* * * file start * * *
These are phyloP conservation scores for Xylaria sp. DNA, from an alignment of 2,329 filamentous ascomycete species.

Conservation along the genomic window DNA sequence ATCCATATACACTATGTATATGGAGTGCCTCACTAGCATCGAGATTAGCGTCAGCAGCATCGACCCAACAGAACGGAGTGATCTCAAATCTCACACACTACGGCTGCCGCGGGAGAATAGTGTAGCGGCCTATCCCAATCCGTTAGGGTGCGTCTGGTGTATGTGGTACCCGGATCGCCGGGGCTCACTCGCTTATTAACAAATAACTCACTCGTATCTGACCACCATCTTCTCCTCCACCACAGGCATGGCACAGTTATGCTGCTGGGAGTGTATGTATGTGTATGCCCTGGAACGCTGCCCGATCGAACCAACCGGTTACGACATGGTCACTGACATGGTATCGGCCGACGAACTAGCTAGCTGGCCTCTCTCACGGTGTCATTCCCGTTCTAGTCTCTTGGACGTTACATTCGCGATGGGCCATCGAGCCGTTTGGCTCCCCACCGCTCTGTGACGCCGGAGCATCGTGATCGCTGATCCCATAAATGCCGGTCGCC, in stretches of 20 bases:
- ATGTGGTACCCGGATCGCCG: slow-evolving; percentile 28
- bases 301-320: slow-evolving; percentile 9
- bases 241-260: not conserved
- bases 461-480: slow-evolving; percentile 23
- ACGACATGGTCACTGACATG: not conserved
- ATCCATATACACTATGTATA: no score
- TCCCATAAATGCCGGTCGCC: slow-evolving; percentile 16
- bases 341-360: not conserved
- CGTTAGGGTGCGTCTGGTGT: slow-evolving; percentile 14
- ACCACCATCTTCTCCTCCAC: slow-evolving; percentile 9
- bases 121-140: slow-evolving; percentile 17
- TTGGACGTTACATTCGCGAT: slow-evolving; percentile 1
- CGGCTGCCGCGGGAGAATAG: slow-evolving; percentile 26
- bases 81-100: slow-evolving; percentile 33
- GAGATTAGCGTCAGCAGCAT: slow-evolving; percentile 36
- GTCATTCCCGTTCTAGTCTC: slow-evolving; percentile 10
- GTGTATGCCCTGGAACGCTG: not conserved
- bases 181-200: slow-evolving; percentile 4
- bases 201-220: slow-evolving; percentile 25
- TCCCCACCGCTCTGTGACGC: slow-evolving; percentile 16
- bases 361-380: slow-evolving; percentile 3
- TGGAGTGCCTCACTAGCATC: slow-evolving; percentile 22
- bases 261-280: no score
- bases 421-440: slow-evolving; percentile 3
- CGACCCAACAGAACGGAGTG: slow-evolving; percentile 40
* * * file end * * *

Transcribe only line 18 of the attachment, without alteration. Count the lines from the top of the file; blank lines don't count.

- GTCATTCCCGTTCTAGTCTC: slow-evolving; percentile 10